Sweden: The country's migration board is once again mulling an unusual proposal to grant asylum to specific groups of refugees. (Gelf previously reported on the plan to provide permanent residency to families of apathetic children.) According to the Local, the government is considering granting refugee status to all homosexuals from Iran, after two 18-year-olds were executed in Tehran for engaging in gay sex. (There is some contention that they may also have been involved in the rape of a 13-year old.) While LGBT groups in Sweden commended the board for suspending deportations to Iran, they said the policy should be broadened to cover asylum-seekers from all countries with anti-gay policies.

Ukraine: Andriy Yushchenko, the 19-year old son of Orange Revolution leader and President Victor Yushchenko, has been the subject of several inquiries by the Ukranian press after being seen running around town in an expensive sports car and spending lots and lots of cash at trendy restaurants. As it turns out, one source of funds might be the rights to symbols of last winter's revolution, including the phrase "Tak!" (Ukranian for "Yes!") and the upside-down red horseshoe on an orange background—Mykola Katerinchuk, the former legal advisor to the Yuschenko campaign, transferred the copyrights to young Andriy in December. "I can't say that they have made Andriy wealthy, but he is an enterprising young guy," Katerinchuk tells the Mail & Guardian. "We'll see when he makes his tax declaration." An editorial in the Kyiv Post makes no effort to conceal its repulsion to the allegations: "How utterly disgusting... No one who slept out in the snow protecting Viktor Yushchenko did so to provide Yushchenko's kid with a cash cow."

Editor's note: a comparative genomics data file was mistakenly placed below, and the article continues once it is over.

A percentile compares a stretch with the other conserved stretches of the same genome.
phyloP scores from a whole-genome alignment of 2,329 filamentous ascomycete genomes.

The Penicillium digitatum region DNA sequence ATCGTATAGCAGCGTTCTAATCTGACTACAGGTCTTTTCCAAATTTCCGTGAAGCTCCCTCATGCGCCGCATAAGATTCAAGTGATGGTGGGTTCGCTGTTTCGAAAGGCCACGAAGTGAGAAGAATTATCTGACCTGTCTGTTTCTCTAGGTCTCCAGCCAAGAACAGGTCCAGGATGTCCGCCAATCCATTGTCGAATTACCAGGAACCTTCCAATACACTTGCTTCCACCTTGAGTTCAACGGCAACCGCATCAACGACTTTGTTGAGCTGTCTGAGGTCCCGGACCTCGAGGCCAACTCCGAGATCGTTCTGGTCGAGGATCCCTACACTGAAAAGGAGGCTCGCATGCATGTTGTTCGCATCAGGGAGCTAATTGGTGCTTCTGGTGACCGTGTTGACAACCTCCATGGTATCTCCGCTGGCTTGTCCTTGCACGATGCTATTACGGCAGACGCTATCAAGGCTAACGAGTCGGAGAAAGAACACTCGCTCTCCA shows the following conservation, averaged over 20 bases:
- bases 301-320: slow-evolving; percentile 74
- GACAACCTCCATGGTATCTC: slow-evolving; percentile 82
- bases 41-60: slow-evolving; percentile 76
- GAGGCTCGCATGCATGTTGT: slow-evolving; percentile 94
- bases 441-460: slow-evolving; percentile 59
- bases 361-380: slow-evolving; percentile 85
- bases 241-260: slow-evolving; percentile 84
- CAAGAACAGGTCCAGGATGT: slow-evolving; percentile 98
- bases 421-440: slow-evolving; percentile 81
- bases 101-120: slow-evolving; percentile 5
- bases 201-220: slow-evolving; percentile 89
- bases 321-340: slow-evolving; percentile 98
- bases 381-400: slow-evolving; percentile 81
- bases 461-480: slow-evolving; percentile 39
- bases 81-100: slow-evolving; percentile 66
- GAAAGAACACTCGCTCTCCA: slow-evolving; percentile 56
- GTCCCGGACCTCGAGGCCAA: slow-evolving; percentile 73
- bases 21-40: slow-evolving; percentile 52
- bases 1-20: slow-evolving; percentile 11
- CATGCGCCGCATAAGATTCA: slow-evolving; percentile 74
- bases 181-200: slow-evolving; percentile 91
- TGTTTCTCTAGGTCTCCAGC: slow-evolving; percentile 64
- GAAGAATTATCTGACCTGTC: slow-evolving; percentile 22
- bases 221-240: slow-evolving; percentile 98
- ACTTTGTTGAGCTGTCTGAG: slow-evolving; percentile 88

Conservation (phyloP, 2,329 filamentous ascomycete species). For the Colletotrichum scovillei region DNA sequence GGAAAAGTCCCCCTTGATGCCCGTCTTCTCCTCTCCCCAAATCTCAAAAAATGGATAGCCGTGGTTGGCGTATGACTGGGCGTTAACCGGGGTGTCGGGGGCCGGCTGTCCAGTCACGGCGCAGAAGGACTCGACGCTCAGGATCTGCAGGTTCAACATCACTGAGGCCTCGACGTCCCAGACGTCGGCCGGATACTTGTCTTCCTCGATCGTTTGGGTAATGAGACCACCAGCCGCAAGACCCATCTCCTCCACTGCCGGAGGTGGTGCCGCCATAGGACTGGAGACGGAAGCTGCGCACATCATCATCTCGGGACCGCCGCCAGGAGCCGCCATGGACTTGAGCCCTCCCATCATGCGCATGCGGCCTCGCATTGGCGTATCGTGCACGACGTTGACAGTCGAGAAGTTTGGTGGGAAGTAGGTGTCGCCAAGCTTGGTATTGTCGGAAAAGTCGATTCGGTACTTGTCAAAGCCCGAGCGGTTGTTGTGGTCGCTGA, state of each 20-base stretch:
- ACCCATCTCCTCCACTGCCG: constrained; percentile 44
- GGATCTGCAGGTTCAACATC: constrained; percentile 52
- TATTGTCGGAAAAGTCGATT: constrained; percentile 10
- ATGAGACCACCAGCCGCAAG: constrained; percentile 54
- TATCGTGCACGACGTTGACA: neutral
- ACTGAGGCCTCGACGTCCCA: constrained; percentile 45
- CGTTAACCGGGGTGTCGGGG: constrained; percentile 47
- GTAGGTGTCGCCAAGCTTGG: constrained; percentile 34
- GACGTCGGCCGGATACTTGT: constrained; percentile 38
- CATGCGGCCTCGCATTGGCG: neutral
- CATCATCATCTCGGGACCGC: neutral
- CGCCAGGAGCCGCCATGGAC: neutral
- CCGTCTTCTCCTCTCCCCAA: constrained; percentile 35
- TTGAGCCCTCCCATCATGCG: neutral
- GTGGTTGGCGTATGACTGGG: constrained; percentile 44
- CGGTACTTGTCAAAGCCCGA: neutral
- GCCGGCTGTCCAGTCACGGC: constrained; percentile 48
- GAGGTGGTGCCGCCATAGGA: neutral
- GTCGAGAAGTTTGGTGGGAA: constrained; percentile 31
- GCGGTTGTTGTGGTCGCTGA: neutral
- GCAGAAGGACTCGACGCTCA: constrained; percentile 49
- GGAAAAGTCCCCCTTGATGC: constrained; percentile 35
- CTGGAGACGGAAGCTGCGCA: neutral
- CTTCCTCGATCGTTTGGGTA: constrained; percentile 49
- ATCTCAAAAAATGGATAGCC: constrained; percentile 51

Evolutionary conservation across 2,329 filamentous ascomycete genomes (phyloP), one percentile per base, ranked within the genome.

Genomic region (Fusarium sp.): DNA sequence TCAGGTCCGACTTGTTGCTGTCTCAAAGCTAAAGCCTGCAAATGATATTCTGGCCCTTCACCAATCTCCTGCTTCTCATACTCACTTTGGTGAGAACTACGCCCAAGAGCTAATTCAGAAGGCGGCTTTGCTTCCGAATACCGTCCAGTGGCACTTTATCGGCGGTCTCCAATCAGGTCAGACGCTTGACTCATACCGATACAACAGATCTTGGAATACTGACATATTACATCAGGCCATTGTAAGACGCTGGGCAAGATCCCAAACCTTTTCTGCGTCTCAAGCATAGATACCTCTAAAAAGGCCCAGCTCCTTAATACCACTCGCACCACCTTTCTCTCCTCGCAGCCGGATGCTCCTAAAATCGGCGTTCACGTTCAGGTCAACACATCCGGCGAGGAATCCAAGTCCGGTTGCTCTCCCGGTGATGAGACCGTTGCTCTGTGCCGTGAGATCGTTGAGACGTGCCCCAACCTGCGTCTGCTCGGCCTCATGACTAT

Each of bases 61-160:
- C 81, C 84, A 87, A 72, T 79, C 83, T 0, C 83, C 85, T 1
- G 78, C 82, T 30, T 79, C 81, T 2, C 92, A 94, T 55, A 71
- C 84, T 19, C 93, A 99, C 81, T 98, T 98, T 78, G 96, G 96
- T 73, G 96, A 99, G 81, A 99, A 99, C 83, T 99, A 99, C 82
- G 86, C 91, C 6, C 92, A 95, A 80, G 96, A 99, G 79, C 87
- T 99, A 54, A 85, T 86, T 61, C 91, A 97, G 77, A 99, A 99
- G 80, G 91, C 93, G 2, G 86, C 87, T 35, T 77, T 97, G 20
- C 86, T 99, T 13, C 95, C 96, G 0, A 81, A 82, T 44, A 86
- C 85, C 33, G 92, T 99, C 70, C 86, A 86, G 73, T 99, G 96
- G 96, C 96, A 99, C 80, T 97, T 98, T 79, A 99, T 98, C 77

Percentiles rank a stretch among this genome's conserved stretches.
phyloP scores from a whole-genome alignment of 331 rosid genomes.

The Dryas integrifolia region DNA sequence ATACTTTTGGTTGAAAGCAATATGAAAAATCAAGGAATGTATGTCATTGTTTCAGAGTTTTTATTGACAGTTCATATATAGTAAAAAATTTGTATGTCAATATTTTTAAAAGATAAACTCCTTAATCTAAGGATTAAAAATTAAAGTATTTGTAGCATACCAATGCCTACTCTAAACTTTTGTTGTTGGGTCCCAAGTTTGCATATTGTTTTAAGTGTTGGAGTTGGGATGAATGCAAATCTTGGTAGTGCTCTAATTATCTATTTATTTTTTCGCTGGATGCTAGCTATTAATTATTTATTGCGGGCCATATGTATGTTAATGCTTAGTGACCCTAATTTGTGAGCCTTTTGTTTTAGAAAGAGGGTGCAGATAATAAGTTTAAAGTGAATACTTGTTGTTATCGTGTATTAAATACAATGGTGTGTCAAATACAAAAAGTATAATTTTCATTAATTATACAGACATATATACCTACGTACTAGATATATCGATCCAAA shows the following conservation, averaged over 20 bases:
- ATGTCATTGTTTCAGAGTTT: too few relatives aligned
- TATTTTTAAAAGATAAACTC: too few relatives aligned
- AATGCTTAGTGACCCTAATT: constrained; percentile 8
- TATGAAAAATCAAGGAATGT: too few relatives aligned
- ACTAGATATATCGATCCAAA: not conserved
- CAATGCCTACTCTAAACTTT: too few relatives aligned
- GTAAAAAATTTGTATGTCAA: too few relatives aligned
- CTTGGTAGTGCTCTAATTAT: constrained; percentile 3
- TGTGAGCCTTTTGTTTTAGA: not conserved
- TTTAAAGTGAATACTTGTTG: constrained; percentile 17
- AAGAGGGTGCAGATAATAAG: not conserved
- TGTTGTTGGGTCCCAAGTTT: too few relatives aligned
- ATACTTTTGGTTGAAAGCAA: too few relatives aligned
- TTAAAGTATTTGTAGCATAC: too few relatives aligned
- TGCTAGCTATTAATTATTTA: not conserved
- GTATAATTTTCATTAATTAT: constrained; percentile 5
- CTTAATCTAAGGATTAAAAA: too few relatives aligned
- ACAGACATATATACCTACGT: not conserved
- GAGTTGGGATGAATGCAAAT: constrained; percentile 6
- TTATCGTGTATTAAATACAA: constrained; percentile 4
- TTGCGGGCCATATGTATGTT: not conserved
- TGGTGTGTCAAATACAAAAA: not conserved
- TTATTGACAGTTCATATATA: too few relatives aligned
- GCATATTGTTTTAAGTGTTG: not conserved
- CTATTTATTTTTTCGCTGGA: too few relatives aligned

Middle East

Israel: Haaretz newspaper has polled members of the Likud Party for the past year, asking them whom they would support in a race for Likud Party leadership. After resigning from the party, former finance minister Benjamin Netanyahu holds the edge over Prime Minister Ariel Sharon for the first time. In the most recent poll, Netanyahu beats Sharon by 15%, suggesting that Bibi's withdrawal from the party in protest of Sharon's disengagement policy may have been a shrewd political move. The paper suggests that it may be time for Sharon to try a drastic measure to keep his hold on power:

If the picture does not change following the disengagement, Sharon is likely to seriously consider the "big bang" option that Minister Haim Ramon of the Labor Party has been pushing for some time. Ramon has long claimed that Sharon would never be reelected as head of the Likud, and therefore has only two options: abandoning politics altogether, or splitting the Likud and merging his supporters with Labor and Shinui to form a new "centrist" party. Ramon believes that such a party could win a huge number of seats running against a shrunken, Netanyahu-led Likud that Sharon could easily paint as an extreme right-wing party.

Until now, most of the political world has laughed at Ramon's theory. But this poll, and others like it, may turn the "big bang" into a realistic option.

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Article by David Goldenberg